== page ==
There is something amusing and yet equally alarming about Pret a Manger going public with its policy of bestowing random acts of kindness on unsuspecting customers.
A free cappuccino for the man with a nice tie, or a croissant for the couple who speak the barista’s native Portuguese.
The amusing part is not the quirkiness of the idea, but the assumption that it will be universally well received. Perhaps we might even start going there on the off chance of a freebie?
I’m a very loyal Pret customer. I would almost go as far as saying I have lunch from Pret four times a week and munch on popcorn and chocolate covered rice cakes as snack staples. Not once in the last two years have I been given a free anything. So, with this fact in the forefront of my mind, has Pret got it right or really very wrong?
It depends on what Pret wants to achieve. It’s unlikely the company set out to provide fair recognition of customers’ loyalty, judging by the examples Pret’s CEO Clive Schee gave of the idea in action, which included “I fancy that girl or that boy”.
Good business sense
However, creating moments of unexpected happiness for both customers and for employees is good business sense.
It gets our attention, makes us feel special and punctuates our day with something that is enjoyable and memorable. You’ll probably talk about it, tell someone and share the great news about this act of appreciation and attention.
This is the stuff of brand building, culture creation and a marketing man or woman’s dream. Twitter will light up with the tweets and customers will come to check you out.
The problem is that placing customer relationship management in the hands of employees exercising their personal judgement about who deserves special treatment is simply not fair. All sorts of biases kick in and many highly loyal customers will never feel recognised.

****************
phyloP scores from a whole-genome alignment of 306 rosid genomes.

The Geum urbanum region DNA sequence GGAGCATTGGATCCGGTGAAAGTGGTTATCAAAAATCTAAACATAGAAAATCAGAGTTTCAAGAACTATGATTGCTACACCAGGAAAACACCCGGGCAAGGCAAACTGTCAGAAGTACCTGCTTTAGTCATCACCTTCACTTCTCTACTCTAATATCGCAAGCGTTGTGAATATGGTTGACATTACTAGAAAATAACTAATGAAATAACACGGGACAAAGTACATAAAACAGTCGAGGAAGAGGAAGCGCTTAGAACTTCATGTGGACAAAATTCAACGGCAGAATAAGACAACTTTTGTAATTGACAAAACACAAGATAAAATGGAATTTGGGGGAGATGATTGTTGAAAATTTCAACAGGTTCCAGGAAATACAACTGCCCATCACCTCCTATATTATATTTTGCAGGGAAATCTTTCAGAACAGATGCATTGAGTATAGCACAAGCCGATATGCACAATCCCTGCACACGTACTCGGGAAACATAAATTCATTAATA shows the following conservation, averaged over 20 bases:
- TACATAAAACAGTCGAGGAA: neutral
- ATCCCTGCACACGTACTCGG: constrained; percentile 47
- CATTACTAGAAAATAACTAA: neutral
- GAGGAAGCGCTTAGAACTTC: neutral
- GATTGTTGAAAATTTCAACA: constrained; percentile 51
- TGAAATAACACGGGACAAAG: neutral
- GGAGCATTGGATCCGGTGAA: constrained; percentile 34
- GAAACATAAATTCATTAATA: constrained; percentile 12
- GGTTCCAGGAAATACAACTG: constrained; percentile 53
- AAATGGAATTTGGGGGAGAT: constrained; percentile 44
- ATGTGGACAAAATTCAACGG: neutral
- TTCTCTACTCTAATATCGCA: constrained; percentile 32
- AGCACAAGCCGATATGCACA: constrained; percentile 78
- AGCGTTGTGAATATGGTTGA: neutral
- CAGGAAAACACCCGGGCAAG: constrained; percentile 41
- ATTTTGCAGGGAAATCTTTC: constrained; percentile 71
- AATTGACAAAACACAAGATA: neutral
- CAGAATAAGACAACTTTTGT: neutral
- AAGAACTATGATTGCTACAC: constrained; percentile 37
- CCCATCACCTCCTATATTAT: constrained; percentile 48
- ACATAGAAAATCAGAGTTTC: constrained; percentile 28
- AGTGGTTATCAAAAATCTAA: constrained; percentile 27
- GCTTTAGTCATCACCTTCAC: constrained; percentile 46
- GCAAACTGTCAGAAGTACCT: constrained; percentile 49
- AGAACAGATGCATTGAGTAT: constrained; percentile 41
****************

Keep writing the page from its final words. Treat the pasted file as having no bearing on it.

It will be interesting to see whether these customers will be less inclined to shop at Pret since this tactic has become public, as well as how it might affect consumer behaviour in-store.
Could there be overt flirtation and self-promotion on entry, followed by indignation felt and frustration muttered on exit. Employees might find this tricky to manage.
There are businesses that have managed to create surprise and delight CRM strategies that apply internal rules and controls, making these fair yet flexible within boundaries.
The US bakery-café chain Panera Bread, for instance, has created MyPanera, rewarding customers with relevant surprises from complimentary bakery items and recipe books to invitations to events and tastings.
It would be a shame if Pret’s initiative sparked a wave of approaches that are headline grabbing, but really make just a few people feel special and everyone else a tinge disappointed every time they buy.
There’s a place for random acts of kindness and giving employees some power to exercise their discretion, but this doesn’t trump fair rewards based on real personal insight.
This article originally appeared on Retail Week: http://www.retail-week.com/comment/comment-prets-loyalty-scheme-does-not-trump-fair-rewards-based-on-insight/5074355.article?blocktitle=Latest-news-&-analysis&contentID=15015